The smart key control 314 is the interface which allows a standard ISO smart key card to communicate with the lockset controller 28 and is connected to the key card reader 26, the serial port control 310, the power control 322, the special function registers 318, and the core processor 340, as seen in FIG. 20. The smart key control generally includes smart card lines 420, level shifter 422, smart key clock control 424, level shifter lines 426, and clock inputs 428. A smart key card has a processor, instructions stored on ROM, and memory, however, it does not have any type of energy storage device or clock signal generator. Therefore, in order for the processor on the smart key card to operate, the smart key control 314 must supply the smart key card with power and a clock signal. Smart card lines 420 supply the smart key card with a power signal, a clock signal, a smart card reset, and provide transmit and receive lines for serial communication between the smart key card and the smart key control 314. Once the smart key card is inserted into the key card reader 26 and supplied the necessary operating signals, the processor on the card begins executing instructions which are contained in the smart key card ROM. Information written to the memory of the smart key card is transmitted via the smart card transmit line and information which is retrieved from the card memory is transmitted via the smart card receive line. Level shifter 422 is used as an interface between the signals of the smart key card and those used throughout the rest of the lockset controller 28. Often times, smart key cards require a different operating voltage than the rest of the lockset controller circuitry, and therefore require the level shifter to supply a particular voltage to the smart key card. Additionally, in order to conform the voltage levels of the smart key card signals to those of the lockset controller 28, the level shifter applies an appropriate DC voltage to the smart key card signals, thereby shifting the signal up or down as needed. Similar to the need for various operating voltages, the smart key control 314 must be able to provide different clock signals, as all smart key cards do not operate at the same frequency. The task of providing various frequency clock signals is handled by the smart key clock control 424. It is important to note, the smart key clock control is software programmable such that when enabled, it may selectively provide a clock signal based on a clock select input, consequently the smart key control is able to communicate with smart key cards having a wide range of operating parameters. One of the clock inputs 428 is the clock select signal which determines the frequency of the clock signal sent to the smart key card. The remaining clock inputs consist of a clock enable signal and a ‘B’ clock, which is a periodic signal provided by the core processor 340. Level shifter lines 426 include a smart card power supply, a smart card power control, a smart card reset, and serial transmit and receive lines. The smart card power supply is received from the power control 322, while the smart card power control is received from the special function register 318. The serial transmit and receive lines are connected to the serial port 310, and therefore communicate with the core processor 340 through the serial port as previously described.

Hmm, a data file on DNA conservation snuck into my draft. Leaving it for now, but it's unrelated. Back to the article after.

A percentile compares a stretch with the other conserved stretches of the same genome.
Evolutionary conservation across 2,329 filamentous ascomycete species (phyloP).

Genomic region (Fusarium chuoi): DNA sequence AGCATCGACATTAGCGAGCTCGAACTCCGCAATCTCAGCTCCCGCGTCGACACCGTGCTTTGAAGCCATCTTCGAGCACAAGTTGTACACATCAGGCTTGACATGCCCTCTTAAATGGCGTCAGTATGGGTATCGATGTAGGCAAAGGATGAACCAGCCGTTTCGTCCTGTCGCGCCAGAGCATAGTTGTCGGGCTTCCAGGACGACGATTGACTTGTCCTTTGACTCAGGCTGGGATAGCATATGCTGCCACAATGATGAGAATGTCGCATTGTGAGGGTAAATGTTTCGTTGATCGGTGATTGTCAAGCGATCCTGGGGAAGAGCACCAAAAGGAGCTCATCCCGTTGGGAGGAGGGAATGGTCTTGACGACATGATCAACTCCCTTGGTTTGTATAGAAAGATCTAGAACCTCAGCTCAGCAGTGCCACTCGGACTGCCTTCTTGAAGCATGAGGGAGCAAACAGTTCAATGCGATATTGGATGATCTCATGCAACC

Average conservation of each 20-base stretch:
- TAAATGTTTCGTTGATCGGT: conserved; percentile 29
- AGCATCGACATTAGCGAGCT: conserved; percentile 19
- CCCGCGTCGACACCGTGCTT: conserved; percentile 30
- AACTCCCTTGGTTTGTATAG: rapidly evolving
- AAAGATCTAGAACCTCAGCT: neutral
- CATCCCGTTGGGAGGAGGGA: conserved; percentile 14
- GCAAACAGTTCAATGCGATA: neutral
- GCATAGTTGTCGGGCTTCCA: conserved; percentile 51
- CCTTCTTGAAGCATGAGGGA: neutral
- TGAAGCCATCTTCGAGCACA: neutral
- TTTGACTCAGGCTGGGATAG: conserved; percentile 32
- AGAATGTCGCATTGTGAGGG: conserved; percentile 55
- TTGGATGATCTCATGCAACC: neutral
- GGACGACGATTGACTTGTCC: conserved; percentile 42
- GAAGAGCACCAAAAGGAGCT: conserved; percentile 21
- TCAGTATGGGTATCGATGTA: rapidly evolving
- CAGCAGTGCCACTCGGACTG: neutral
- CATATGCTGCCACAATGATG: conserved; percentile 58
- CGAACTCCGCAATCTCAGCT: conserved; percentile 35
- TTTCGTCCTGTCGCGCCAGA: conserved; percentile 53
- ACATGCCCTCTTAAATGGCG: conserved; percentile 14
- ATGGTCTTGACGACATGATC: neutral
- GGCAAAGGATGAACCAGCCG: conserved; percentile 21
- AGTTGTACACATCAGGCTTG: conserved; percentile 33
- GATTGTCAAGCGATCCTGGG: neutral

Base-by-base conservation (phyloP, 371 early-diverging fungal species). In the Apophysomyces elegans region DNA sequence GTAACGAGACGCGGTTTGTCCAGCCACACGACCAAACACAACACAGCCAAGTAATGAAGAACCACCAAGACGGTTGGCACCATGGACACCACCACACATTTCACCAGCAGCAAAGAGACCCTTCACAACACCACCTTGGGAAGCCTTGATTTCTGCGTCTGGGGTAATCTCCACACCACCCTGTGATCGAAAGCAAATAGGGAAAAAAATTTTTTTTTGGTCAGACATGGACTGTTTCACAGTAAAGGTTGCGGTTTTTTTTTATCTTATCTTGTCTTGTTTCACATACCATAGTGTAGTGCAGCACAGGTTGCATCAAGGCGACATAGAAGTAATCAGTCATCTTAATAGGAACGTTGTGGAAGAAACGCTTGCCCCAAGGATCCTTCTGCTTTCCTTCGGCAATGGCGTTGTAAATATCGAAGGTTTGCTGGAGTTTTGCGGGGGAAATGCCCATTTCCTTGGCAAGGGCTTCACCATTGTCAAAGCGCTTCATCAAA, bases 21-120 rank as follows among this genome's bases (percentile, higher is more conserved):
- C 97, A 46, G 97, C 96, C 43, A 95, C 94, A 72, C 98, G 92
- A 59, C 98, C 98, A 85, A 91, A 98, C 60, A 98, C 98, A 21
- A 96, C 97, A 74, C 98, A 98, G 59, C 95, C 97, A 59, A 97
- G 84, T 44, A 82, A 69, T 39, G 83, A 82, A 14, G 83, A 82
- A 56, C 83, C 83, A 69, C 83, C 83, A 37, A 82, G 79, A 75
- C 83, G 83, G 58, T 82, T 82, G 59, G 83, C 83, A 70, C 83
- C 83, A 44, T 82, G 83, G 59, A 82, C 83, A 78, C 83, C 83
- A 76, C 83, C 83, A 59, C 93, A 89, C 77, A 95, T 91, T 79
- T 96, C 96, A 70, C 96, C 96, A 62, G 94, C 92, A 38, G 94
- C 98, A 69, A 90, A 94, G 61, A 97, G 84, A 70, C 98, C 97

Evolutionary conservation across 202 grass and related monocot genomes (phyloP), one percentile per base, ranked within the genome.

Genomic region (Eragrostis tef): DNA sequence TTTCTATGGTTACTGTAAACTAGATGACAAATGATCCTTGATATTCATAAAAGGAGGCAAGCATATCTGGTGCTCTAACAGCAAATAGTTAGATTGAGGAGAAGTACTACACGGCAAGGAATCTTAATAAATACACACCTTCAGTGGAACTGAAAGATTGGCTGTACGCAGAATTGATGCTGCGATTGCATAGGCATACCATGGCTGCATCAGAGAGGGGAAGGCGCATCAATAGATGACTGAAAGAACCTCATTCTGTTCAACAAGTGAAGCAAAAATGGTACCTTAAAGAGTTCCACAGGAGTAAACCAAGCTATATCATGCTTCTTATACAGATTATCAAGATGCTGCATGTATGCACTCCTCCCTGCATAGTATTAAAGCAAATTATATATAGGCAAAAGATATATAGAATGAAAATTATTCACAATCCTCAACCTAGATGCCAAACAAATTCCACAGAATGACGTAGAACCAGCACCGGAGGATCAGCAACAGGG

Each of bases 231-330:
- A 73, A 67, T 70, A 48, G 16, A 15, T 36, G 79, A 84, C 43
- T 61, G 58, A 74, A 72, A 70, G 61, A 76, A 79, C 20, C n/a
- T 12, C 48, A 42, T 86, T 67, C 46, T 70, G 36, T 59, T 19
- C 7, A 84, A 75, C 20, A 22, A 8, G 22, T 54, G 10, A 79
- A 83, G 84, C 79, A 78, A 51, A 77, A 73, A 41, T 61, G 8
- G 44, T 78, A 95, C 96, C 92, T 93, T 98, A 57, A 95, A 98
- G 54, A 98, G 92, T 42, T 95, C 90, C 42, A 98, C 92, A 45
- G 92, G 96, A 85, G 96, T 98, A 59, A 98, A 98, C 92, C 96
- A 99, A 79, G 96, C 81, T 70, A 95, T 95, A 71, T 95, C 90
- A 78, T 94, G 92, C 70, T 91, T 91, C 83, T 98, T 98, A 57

As seen in FIG. 21, the general I/O module 316 is connected to the receive inputs 400 and transmit outputs 412 of the serial port control 310 and the core processor 340. The general I/O 316 is an input/output device which allows the core processor to use special communication lines, for example the IR transmit and receive lines, as general I/O.